FX Review

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As night falls, the sky replacements take on different significance--clearly visible starfields and the ever present horizon line. Nearly every single evening sky in the film contains these elements. The stars become a distraction in many shots; their brightness is overwhelming at times. As the camera pans left or right or moves up and down, the tracking of the stars was consistent throughout the film, but the stars seem to gain intensity in order to visibly blur and streak across the frame as the camera moves. The starfields, themselves, are a bit weak, in that there only seemed to be two levels of intensity--bright and very bright. The distribution of stars was too uniform to be believed, as well.

Rose On The Edge
The long sequence of Rose attempting suicide contains dozens of greenscreen composites, many completed under difficult conditions. For one thing, Rose's dress was of a semi-transparent, flowing fabric, which can be hellish on greenscreen matte extractions. Also, it seemed clear that there was some excessive spill and exposure problems on a couple of shots, namely a few directly facing Rose, where black levels seemed off and the actress had a greenish tint. A nagging light above the actors heads appeared to be completely digitally reconstructed in wide shots, as well. These instances aside, there are some wonderful composites completed by CIS Hollywood in the sequence, including some invisible shots of Rose dangling off the edge of the ship. Completely invisible is CIS' work on the wake--actual wake elements were shot off a twin-propeller ship, and since Titanic was a three prop ship, various digital manipulations were made to give the impression of a three prop wake. The camera is

Jack teaches Rose how to fly. For wide shots, the actors were shot motion control against a greenscreen, composited against CG water and the 1/20 scale miniature. The top image is a simple greenscreen element, composited against digitally generated water. [Digital Domain, both shots]
seemingly always moving during this sequence, especially in the dramatic 'helicopter' shot that begins the sequence. Just one of many complicated shots appears as a crewmember comes across Jack and Rose, looks down then up, turns toward the camera and yells, "Fetch the master-at-arms!" The camera is flying all over the place, and the horizon line and stars always seemed naturally within the frame.

"I'm Flying!"
Jack returns to the very front of the ship, as Rose joins him, only to be taught how to fly in a gorgeous 'magic hour' sequence. With the setting sun in front of them, orange-red hues engulf the ship and the actors. The camera swirls around them from a hundred feet away, rotating almost 90 degrees behind them. Like the previous Digital Domain Jack/Fabrizio shots, the actors were shot motion control on a greenscreen stage, with the camera motion translated from the 1/20 scale miniature Titanic photography. As with the previous shots, they are locked into place at the tip of the ship, and rotoscoping of the railings was smooth and unnoticeable. As with the other bow-to-stern shots, Digital Domain's digital smoke elements eminating from the funnels seem very realistic. Unfortunately annoying is the near-exact same camera path traveled twice in the short sequence, with the camera moving up and to the left, rotating clockwise around the bow--as well as the lack of motion blur on the water in the background, especially near the end of the shot.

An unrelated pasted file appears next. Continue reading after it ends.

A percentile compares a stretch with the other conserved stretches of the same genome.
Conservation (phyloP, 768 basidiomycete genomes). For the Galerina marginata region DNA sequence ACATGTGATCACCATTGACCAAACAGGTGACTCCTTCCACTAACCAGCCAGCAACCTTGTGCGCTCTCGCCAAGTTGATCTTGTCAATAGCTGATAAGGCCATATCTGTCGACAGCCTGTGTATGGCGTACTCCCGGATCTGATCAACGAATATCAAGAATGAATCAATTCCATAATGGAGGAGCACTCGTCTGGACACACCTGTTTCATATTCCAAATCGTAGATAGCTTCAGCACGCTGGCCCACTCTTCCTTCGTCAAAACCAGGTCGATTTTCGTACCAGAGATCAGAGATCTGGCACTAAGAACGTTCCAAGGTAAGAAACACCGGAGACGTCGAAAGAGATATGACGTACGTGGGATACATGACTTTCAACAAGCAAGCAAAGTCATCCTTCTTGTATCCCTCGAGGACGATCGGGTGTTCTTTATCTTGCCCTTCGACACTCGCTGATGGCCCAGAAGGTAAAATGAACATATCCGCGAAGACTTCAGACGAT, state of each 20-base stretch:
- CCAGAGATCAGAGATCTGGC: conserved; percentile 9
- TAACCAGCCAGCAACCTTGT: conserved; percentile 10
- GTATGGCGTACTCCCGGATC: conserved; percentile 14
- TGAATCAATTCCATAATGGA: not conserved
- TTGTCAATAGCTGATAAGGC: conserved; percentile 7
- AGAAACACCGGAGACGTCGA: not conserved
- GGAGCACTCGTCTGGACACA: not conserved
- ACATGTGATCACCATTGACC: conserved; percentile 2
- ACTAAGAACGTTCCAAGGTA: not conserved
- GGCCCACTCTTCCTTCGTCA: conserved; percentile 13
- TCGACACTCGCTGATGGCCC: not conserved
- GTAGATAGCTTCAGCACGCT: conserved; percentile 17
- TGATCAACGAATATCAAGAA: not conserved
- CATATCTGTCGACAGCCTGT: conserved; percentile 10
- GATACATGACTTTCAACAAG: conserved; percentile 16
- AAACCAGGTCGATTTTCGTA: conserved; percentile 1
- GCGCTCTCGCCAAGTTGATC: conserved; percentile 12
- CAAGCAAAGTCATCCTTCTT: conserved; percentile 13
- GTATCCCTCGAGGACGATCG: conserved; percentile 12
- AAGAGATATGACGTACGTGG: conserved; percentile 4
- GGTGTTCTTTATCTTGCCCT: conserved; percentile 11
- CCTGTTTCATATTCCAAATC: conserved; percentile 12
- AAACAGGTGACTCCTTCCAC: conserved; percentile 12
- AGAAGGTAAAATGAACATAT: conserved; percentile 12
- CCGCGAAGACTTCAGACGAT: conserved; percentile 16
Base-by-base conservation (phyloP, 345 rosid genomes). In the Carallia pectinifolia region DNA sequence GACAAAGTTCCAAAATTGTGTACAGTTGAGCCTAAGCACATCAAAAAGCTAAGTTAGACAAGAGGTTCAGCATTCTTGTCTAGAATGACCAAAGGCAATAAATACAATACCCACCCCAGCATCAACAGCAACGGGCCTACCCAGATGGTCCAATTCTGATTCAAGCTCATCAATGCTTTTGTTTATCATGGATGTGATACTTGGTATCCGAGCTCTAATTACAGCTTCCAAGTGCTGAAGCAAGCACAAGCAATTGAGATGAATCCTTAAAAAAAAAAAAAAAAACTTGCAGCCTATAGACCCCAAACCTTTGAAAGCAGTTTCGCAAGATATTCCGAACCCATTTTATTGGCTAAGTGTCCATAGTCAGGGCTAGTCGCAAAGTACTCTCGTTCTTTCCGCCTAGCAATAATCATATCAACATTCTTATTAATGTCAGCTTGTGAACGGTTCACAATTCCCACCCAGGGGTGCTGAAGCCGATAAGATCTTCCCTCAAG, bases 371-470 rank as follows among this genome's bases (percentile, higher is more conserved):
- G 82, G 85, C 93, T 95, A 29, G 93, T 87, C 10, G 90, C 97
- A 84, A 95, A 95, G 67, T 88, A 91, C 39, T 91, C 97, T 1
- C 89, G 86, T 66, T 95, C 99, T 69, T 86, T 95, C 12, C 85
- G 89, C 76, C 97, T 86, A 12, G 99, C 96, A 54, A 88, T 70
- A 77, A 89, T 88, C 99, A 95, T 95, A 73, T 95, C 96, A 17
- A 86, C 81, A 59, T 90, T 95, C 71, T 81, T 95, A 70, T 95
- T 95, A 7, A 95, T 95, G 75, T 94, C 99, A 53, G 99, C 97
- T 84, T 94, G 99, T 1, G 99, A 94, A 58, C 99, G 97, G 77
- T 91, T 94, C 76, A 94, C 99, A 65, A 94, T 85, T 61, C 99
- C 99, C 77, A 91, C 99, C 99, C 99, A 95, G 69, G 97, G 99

Probably the most dazzling of all the transitions of the film appears as the last sweeping shot slows its pace, while rust and debris magically appear along the railings. Slowly the warm orange colors are transformed into cold blues, the water disappears, and finally the couple disappear. The camera pulls back to reveal the true nature of the shot--a video screen depicting the sunken wreck, as viewed by Old Rose. This DD transition does exactly what visual effects should always do--play a part in telling the story. The purpose of the shot is to not only to transition from the past to the present, but to remind the audience of the impending danger, loss and horror that is to come--both temporal and emotional transitions. The design of the shot, as well as the execution, allow this sequence to shine as a classic, one that will be remembered for its technical brilliance and its emotional impact.

A quicker transition takes us back to the past, as the sunken mantlepiece and fireplace of Rose's sitting room smoothly transforms into the 1912 version, as Jack and Rose enter the room. Hammerhead took the miniature passes of the sunken mantlepiece, as well as the live-action footage, and massaged the elements until it created the smooth transition.

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. . VFX HQ Produced by Todd Vaziri . . http://www.vfxhq.com . . e-mail: tvaziri@gmail.com . .
All text Copyright © 1998 Todd Vaziri, unless otherwise noted